The Honduran island of Utila, in the Caribbean Sea, is using the copious amounts of trash that wash ashore to build roads.
UTILA — With its picture perfect turquoise waters, the Caribbean island of Utila, part of an offshore archipelago called the Bay Islands, is a tropical paradise. But its beautiful beaches can be strewn with trash during the fall rainy season, when litter and other refuse is carried by the tides.
Images taken by photographer Caroline Power of enormous masses of floating plastic garbage off the nearby island of Roatan generated international headlines in 2017. Sea turtles have problems nesting. Residents see dolphins playing with bags that look like jellyfish. And plastics threaten the health of the nearby Mesoamerican Reef, the world's second largest coral reef system and one of the most biodiverse coral areas on the planet.
Utila Mayor Troy Bodden isn't surprised. "Thirteen municipalities and four hospitals throw all the garbage in the Motagua River that merges with the Atlantic Ocean," he says, referring to the 482-kilometer-long Guatemala river that forms the border between the two nations in its final stretch before entering into the sea.
More than 5 tons of plastic were collected for recycling, both from beach cleanups and from homes, hotels and restaurants.
There are no easy solutions for a tiny island like Utila, a top diving tourism destination. That's why it is now trying to get creative — by not only clearing the waste, but putting some of it to good use. At the end of 2017, the town finished building its first road made partly of plastic. Six months later it is now concluding a second.
A laborer takes ground recycled plastic to prepare concrete. Calle Lozano is the second street of Utila made with plastic — Photo: Monica Pelliccia/News Deeply
A global trend
A sea lover and ship captain who says he descends from a famed pirate, Bodden was inspired when visiting tourists showed him a video of roads paved with plastic in Canada. Indeed, plastic is increasingly being used as a road construction material around the world. The Indian state of Maharashtra, for example, has already laid 1,000 kilometers of road using 5,000 metric tons of plastic, and plans to increase those numbers by 10 times in coming years.
Utila, at only 11 kilometers long, can't put down that much road. But it can save money by reusing every small amount of plastic it can.
"Also, we would like to build benches. And why not start to export concrete blocks made of plastic?"
Millions of plastic bottles — equaling almost the weight of one whale shark, the biggest fish in the ocean and one of the inhabitants of Utila's waters — arrived on the island by boat last year, according to Bodden. Rosalia Argueta, environment coordinator of the municipality of Utila, says more than 5 tons of plastic were collected for recycling, both from beach cleanups and from homes, hotels and restaurants.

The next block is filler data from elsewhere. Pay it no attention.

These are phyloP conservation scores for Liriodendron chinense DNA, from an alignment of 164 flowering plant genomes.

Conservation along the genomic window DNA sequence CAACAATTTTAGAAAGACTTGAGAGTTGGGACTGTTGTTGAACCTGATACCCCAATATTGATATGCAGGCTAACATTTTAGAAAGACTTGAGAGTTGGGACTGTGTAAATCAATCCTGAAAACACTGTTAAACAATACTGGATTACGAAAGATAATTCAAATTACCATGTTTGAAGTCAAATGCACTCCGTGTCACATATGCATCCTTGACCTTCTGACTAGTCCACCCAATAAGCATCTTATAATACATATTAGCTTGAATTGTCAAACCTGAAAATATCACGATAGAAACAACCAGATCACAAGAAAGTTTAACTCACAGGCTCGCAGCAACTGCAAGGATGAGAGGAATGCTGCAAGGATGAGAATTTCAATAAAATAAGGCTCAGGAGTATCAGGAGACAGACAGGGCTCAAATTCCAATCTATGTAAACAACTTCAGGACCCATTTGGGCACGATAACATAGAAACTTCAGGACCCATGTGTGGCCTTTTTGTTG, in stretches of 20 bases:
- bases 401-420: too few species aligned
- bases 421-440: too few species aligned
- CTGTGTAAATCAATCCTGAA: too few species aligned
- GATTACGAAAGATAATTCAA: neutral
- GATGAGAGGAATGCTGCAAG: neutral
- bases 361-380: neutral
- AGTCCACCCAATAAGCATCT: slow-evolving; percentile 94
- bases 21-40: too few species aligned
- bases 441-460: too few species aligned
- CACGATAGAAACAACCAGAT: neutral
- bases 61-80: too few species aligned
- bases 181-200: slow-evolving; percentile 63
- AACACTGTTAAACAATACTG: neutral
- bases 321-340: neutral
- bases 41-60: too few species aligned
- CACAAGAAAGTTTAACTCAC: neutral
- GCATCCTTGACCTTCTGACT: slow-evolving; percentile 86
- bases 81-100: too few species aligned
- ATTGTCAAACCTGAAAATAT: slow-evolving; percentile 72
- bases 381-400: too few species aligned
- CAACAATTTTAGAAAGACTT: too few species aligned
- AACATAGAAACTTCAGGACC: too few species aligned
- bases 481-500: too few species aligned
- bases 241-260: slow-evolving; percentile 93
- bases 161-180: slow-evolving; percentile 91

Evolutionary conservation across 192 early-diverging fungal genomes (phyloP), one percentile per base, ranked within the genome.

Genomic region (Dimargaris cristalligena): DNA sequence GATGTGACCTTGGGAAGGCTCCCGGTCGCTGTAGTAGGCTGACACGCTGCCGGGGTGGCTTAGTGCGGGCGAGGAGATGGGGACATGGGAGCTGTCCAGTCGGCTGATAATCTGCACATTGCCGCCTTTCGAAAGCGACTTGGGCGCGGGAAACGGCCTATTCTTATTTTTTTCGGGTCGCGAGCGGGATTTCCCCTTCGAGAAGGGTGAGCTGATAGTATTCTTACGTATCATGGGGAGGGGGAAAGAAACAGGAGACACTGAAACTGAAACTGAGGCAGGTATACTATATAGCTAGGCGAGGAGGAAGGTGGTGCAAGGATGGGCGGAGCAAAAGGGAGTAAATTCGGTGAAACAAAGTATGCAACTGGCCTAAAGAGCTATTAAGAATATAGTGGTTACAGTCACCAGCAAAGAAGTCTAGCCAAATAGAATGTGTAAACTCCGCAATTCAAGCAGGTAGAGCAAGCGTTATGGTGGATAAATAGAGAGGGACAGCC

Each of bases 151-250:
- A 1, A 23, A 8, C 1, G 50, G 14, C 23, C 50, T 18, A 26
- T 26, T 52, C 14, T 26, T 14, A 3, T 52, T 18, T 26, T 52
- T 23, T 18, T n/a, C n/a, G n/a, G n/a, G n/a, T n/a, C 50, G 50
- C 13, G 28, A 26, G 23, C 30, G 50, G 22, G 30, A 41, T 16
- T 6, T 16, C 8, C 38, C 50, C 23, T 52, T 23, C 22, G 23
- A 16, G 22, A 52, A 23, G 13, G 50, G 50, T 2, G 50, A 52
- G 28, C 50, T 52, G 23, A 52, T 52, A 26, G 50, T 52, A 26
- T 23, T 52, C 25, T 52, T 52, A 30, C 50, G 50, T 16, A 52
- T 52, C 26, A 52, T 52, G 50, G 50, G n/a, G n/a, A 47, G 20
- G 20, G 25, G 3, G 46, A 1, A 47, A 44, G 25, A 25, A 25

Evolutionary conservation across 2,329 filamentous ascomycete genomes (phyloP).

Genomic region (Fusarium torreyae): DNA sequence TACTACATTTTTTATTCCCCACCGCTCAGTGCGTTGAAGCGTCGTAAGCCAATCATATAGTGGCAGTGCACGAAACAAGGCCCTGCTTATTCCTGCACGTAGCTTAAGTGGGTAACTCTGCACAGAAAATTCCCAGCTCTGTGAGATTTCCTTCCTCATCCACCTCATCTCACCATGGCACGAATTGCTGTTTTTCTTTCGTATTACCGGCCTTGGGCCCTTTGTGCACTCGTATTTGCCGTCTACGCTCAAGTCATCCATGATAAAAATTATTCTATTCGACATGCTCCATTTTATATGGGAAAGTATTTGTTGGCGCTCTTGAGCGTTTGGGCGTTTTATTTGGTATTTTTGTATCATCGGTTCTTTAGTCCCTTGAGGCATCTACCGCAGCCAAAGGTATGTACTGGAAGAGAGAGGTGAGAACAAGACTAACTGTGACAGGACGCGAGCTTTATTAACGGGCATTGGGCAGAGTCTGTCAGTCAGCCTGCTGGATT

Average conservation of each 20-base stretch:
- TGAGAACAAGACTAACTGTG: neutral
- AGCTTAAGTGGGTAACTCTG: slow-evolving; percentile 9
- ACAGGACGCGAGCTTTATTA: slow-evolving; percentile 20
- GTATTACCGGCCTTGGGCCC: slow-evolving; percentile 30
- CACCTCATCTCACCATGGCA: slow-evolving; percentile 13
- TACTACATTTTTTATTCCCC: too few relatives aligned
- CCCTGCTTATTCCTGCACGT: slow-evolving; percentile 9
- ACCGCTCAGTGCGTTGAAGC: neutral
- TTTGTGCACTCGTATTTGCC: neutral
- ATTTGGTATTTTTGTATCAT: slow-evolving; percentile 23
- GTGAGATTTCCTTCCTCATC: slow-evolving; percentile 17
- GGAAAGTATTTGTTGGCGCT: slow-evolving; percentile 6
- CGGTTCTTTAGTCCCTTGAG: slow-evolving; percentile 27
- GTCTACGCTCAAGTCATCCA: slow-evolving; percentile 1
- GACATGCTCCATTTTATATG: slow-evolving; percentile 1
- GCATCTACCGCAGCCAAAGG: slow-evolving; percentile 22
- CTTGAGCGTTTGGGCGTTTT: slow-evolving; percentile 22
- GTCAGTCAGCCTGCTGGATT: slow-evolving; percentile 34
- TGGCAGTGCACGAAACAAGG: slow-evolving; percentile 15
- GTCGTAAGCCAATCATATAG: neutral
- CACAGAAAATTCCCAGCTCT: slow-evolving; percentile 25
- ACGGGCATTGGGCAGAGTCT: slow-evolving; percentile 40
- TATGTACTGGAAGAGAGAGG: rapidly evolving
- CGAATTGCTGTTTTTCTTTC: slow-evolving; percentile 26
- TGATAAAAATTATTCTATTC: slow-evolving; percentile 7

Still, sustainably recycling all of this plastic requires shipping to a mainland recycling plant, located more than three hours by car from the closest port.
"Roads paved with recycled plastic could be a sustainable solution that permits us to save the cost to separate, clean, compact and send the bales to the mainland," says Bodden. He began by acquiring funding from the Free Tourist Zone of Bay Islands, a government institution, to spend $5,000 to acquire a machine to grind up the plastic.
Intersecting the corner of Main Street, lined with tourist bars and dive centers, Calle Holland is now paved with a mix of cement, sand, gravel and 28% ground and melted recycled plastic. The formula was first tested at a laboratory in Honduras to check its durability under weight and weather. The project used 80,000 plastic bottles to pave the 91-meter-long strip.
A second road, Acceso a Calle Lozano, is now also being paved. Every Tuesday and Thursday, plastic is collected from the beaches and the recycling center. It's ground into pellets and delivered in huge black bags to the road construction site.
The construction of Calle Lorenzo, made with 28% recycled plastic — Photo: Monica Pelliccia/News Deeply
Eymi Yolanda Reyes Galeas, 28, is the engineer supervising construction. "Today, we are using 600 pounds of plastic (272 kilograms) to make the concrete," she says. "We reduce the quantity of plastic wastes in the island, and we use it for a common good." As she urges workers to wet the road, a few tourists walking by start to video the work after they learn about the project.
Bodden has plans to scale up the work. Building more road infrastructure, he says, is a priority for the largely undeveloped island. "Our next step will be to pave all the new streets with this formula," he says. "Also, we would like to build benches. And why not start to export concrete blocks made of plastic?"
He leaves his office on an electric tuk-tuk to head to his house, located just at the corner of Calle Holland. It's a name that reminds him that there are many parts of the world, including the Netherlands, where plastic is having a second life in urban construction. "My aim is to make a dent in the plastic pollution of our beautiful archipelago," he says.